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Economy in Brief

ZEW Macro Expectations Bend Lower After Rebound
by Robert Brusca  July 14, 2020

The three exhibits serve to summarize the thinking, assessments, and history of the ZEW financial experts on the global situation. These exhibits, beginning with the graph, show an extended period of weakening expectations, culminating in a sharp drop then a strong rebound in ZEW expectations that has transitioned into a bend lower without follow-through this month.

The table without numbers shows general tendencies: the economic situation improved across countries with readings that remain below their respective medians. And while there was 'broad' weakening in expectations month-to-month, the readings uniformly stay above their respective medians. Inflation expectations broadly rose but remain below their respective medians. Interest rate expectations were mixed with short-term rate expectations higher and long-term expectations lower but with levels of expectations below their median for both rate terms. Stocks are expected broadly stronger, but they still languish below their respective median values. That is a lot of agreement across some key variables and a good spread of countries.

However, the table with the actual numerical assessments reminds us how strange some of these assessments are. The current economic situation is not just below its median; it is extremely weak with all standings in the lower one-third of their historic queue of values and most in their lower 6 percentile. Economic expectations are indeed above their respective medians and are, in fact, mostly in their eightieth percentiles or higher. To the ZEW experts, the situation is as dour as expectations are buoyant. Inflation carries an assessment that look more normal. Still, broadly that outlook is below its medians (50th percentile for each country or region marks the median value) but still quite moderate. As noted above, there are different changes afoot for short vs. long rates, but both sets of rate expectations are below their respective medians and generally by quite a lot, except for the euro area where short rate expectations are still well below their median but generally higher than in other surveyed countries. Stock market expectations did firm month-to-month, but the readings remain extremely weak with the lowest percentile average among measures in this table.

The ZEW survey is always an interesting set of data to observe since the ZEW experts tell you what well-informed German financial experts think. Their view this month shows some strengthening in Japan's macroeconomic expectations even though the BOJ just cut its assessments for all nine Japanese regions. ZEW experts did cut the assessment on the current situation in Japan this month.

Of course, I have managed to describe data changes and levels of assessments so far without saying the word 'virus.' That has just ended. Obviously, the progress and expected progress of the virus haunts and helps to determine these numbers. There is now serious global backtracking after an extended period of progress. The fact is that you can hide but you cannot run, to 'flip' an old expression. The virus is there. People can shelter from it and reduce infections for a time. But when an economy is re-opened, the virus is still out there. It circulates again and expands its reach. Simply put no country has any model to deal with it. Sweden alone is trying to live with it. Other countries have used lockdowns and now are using selective restrictions to calm the most recent outbreaks. It is quite unclear how successful this will be. For my taste, the ZEW outlook expectations are simply too high. Conditions are likely to continue to improve, but how fast and by how much are still big question marks. And there can still be backtracking. Countries will tell you they still have actions they can take, but in fact there is not much more that can be done. The virus spreads easily. It is lethal to people with health problems and most do not understand that it is rarely lethal to healthy people. But that does not mean that young healthy people are not at risk; some do suffer lung damage; the really unlucky ones die. No one is 'immune' but the probabilities shift sharply according to one's healthiness. What Covid-19 does and where there risks lie from it are actually not very well described to the public. Public health officials prefer the binary view that either it is safe to go out or you should stay at more. More places are recommending wearing masks.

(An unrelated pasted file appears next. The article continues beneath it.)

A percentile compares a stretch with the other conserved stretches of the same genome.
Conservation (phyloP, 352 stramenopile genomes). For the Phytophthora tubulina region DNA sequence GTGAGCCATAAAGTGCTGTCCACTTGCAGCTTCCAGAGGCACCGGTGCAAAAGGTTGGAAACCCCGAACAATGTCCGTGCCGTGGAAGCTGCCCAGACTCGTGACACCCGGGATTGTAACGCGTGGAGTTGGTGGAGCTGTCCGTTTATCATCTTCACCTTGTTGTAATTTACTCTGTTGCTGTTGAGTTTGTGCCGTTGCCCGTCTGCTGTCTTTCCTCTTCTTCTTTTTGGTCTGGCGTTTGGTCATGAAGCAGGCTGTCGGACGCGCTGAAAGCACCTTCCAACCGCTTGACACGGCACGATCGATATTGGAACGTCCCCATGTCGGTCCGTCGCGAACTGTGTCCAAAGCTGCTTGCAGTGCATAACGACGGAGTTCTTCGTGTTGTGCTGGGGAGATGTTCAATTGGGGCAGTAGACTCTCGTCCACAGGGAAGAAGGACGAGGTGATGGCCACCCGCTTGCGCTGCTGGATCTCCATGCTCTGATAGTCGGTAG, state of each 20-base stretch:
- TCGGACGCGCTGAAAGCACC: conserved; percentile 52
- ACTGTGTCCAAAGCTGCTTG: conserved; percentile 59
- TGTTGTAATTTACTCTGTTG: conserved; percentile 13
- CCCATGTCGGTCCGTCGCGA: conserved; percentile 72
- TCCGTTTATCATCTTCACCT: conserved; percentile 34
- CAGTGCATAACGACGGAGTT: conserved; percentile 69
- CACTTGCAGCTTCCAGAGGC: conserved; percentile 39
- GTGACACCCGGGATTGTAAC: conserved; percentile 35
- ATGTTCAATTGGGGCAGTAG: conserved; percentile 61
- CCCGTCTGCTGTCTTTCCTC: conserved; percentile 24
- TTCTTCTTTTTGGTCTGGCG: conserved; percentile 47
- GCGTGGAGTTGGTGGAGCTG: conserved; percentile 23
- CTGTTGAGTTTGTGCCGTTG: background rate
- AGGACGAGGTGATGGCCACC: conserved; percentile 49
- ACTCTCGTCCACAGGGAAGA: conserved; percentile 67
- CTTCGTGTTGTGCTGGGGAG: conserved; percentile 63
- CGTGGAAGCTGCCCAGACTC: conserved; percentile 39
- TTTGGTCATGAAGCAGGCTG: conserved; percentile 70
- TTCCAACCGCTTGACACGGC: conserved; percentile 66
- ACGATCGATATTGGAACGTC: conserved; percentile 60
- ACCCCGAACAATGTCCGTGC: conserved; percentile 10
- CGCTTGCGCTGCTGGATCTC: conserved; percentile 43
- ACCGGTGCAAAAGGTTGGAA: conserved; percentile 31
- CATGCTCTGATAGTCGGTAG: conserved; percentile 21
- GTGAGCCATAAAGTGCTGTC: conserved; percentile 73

What is most worrisome about all this is that there is still no agreement on an approach to living with the virus other than these economy-on/economy-off switches that are in any event devastating to businesses especially to small businesses. There is also the very unscientific plan to wait for a vaccine to be invented (…if ever). I can only conclude that the outlook should be more guarded and construed as being murkier than what ZEW experts seem to think.

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